In 2018, the CAC along with local, state and federal agencies and nonprofit organizations established the Marin Knotweed Action Team (MKAT), which is focused on eradicating Japanese knotweed from the Lagunitas and San Geronimo creek watershed.

The CAC is also focused on preventing invasive pests from entering the county. Within the past few years several pests have been intercepted such as the glassy-winged sharpshooter, a pest that attacks over 200 different types of plants, including landscape plants and grape vines; white peach scale, a pest to a range of crops, from peaches to potatoes; and green shield scale, which can attack hundreds of types of plants, from ornamentals to vegetables like broccoli.

"When invasive pests are found in a county, it is all hands on deck. Our response is like an emergency response that must be timely, coordinated, and effective and can have a significant impact on the department’s workload."

Trends seen:

Photo of a small farm with row crops growing

Restricted Materials: Marin County has seen a 98 percent decline in the number of restricted material permits issued over the past decade – the result of a concerted effort by the CAC to educate and guide ranchers, pest control businesses, municipalities, and golf courses toward using less-toxic options.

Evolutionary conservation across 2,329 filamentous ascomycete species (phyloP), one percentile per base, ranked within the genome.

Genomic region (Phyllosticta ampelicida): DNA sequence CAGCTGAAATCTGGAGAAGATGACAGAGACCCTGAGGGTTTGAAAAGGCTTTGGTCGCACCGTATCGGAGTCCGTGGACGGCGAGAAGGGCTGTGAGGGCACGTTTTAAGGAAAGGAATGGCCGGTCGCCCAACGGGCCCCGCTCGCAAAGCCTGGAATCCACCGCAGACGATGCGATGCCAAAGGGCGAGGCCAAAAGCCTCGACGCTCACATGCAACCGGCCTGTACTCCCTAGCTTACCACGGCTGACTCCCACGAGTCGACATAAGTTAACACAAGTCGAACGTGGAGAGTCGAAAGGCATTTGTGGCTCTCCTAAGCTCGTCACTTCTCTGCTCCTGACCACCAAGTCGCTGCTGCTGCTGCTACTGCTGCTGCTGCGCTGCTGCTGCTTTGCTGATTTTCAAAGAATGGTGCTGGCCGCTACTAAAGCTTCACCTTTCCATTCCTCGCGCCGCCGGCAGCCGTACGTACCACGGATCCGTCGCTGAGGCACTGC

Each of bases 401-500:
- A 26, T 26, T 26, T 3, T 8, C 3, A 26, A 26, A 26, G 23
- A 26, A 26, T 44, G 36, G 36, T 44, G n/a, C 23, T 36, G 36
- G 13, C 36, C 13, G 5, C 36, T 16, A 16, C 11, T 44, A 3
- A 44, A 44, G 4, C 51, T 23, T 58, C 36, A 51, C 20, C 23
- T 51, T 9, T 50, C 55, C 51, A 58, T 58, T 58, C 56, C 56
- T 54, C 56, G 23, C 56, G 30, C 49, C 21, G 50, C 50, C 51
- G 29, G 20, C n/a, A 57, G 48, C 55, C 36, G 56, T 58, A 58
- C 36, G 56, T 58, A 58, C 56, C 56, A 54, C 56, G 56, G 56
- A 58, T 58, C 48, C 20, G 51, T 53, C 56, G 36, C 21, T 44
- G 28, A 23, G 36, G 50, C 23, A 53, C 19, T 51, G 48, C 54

Organic Certification: Marin CAC is one of three agricultural departments in California accredited by the United States Department of Agriculture as an official organic-certification agency. The CAC currently certifies 49 livestock, crop, and processing operations. The Marin Organic Certified Agriculture program serves the community by assisting growers and ranchers in understanding and complying with the National Organic Program standards.

Greatest accomplishments:

"Leading the CAC’s COVID-19 response has been challenging but also rewarding, and to witness so many of our team volunteer to serve as a Disaster Service Worker was impressive and heartening, showing the true nature of this dedicated and collaborative team," Parnay said.

The CAC’s efforts have involved decreasing the number of employees in the office at any given time – 40 to 50 percent – while also maintaining essential services.

The department has also worked with growers and agricultural organizations like the Farm Bureau to get masks to farmworkers.

Parnay also says effective communication has been important to his success. "Effective and deliberate communication and expectations of accountability and follow-through are key to solving most issues, such as pesticide related concerns or complaints, ag/urban interface issues, and situations involving the management/eradication of invasive weeds. This proactive communication process has helped me and my team to find creative and collaborative solutions to solving many problems."

Going forward:

The CAC is developing an education and outreach effort (part of the YardSmartMarin campaign) to ensure maintenance gardeners understand state pesticide licensing and safety requirements and are properly licensed when required.

In addition to the webpage, the CAC has worked with the county office that handles business licensing. Now, when a maintenance gardening business is applying for a county business license, the CAC’s number is provided if they will be handling pesticides.